I moved on to the next level of basic training and was introduced to BT-13 aircraft and I was the first cadet of our class to solo in those trainers, proving my first instructor wrong.

One interesting incident during primary training occurred on a day when I was scheduled for solo flying. One of the Air Corps pilot officers asked if it would be OK with me if he rode along (the policy was that this was not allowed). After flying for a while, he said to me, Would you like to attempt a simulated forced landing? I agreed to try it. This meant that I was to keep my head bowed and not look out until he cut the throttle on the engine about 3000 feet above the ground. I would then look around for a likely looking area in which to land the plane without power. I would pretend to land, and then apply power to climb again. I picked out a field but when we got down for a landing approach, I discovered that the field was a crop of hops with their stakes underneath.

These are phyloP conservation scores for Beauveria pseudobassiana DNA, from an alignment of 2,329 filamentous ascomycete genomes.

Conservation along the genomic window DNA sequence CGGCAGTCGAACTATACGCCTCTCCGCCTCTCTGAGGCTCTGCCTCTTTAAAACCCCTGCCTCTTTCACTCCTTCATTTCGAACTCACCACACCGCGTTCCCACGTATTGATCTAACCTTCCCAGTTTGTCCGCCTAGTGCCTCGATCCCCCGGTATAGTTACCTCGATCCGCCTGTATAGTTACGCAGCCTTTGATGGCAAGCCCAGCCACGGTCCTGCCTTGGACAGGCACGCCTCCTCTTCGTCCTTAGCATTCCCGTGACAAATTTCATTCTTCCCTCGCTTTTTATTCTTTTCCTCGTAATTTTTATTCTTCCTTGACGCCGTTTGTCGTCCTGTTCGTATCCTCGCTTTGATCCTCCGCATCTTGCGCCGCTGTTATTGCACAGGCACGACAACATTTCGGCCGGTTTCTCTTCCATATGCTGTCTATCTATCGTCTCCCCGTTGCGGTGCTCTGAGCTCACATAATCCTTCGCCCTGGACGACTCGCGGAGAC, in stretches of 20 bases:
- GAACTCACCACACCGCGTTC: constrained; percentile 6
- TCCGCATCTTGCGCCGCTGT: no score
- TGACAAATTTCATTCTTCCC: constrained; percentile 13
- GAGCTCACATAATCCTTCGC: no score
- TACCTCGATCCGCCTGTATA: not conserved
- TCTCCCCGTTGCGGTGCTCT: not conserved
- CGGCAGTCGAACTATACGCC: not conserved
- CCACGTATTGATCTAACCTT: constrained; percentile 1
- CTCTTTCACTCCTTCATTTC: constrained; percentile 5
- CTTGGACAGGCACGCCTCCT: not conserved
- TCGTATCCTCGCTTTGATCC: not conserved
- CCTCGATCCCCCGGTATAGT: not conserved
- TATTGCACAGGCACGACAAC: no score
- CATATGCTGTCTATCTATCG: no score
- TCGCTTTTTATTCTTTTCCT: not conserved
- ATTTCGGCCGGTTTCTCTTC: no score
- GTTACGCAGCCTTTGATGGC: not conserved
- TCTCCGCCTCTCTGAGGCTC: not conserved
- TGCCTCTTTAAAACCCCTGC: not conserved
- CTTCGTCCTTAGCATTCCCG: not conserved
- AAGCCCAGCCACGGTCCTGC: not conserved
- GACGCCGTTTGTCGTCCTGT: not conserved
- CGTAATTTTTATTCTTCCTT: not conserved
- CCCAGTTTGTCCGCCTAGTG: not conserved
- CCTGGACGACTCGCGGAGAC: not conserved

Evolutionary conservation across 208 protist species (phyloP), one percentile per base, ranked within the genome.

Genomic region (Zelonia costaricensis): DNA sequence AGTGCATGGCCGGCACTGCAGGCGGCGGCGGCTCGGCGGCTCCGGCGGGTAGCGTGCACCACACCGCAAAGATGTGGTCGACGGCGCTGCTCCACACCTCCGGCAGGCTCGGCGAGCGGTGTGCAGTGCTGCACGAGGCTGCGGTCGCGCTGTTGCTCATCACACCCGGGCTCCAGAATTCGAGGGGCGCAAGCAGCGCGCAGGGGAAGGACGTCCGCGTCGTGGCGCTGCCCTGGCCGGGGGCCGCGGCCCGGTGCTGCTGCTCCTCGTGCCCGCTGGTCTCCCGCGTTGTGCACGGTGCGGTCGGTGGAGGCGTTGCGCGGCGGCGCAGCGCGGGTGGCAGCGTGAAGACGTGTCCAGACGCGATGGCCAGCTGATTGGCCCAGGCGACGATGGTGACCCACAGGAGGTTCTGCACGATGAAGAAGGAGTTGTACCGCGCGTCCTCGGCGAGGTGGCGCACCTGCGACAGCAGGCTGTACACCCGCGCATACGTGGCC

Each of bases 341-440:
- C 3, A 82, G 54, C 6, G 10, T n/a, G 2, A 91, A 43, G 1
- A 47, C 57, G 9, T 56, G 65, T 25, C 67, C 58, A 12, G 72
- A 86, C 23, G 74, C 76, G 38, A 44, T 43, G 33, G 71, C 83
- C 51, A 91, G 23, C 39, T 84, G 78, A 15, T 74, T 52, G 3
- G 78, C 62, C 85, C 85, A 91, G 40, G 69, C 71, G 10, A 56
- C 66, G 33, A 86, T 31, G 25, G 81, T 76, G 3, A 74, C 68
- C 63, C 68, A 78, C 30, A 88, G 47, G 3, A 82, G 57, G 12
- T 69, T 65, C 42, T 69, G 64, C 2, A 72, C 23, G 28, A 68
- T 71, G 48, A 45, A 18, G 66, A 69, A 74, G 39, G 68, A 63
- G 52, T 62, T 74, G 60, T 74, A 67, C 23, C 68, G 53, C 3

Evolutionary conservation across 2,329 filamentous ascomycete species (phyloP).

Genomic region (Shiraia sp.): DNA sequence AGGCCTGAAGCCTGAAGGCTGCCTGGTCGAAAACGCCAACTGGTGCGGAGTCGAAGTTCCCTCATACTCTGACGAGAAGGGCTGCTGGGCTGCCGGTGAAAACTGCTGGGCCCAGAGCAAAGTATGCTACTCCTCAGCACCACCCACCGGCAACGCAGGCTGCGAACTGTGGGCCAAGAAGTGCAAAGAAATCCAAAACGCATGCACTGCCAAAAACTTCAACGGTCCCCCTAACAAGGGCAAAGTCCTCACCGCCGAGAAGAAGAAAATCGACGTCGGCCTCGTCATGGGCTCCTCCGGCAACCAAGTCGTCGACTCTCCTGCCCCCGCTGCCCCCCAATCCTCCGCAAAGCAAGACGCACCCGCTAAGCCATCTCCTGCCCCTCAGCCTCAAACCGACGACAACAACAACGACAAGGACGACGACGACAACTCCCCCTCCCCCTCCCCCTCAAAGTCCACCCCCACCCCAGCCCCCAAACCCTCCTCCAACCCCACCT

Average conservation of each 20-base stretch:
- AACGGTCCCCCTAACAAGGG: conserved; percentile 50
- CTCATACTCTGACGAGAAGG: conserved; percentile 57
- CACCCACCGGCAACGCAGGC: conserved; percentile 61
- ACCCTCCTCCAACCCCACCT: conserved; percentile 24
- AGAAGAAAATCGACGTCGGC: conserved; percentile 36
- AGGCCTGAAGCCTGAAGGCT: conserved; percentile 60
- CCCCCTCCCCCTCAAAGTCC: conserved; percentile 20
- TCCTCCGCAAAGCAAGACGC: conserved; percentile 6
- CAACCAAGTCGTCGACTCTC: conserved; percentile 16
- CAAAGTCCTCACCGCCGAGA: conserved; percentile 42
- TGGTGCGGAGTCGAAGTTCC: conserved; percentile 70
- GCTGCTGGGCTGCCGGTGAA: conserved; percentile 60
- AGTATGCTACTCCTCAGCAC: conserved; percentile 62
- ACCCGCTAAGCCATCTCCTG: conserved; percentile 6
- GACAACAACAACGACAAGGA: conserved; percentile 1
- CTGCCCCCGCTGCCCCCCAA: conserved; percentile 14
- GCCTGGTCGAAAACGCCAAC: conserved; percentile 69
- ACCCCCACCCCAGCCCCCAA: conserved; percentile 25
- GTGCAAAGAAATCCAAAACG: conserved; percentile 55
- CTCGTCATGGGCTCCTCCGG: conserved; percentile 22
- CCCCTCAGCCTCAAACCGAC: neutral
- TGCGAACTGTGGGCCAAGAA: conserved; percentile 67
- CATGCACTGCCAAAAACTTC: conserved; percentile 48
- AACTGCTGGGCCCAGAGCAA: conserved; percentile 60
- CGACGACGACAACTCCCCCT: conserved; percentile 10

The officer said, Lets go back up to altitude and I will show you how to do this properly. This we did and he picked out a good pasture, skimmed the field, but when he applied power to climb, he was a bit too late. The plane was so low to the ground that the tail wheel caught in the wire of the far side border fence and pulled us down to a screeching halt. We stopped about six feet from the bank of a dry wash. The depth of the wash was probably 10 to 12 feet. He was very embarrassed and said for me to stay with the plane while he went to the nearest farm where he could phone to the base to get transportation. I never did learn what, if any, reprimands he received because of this incident.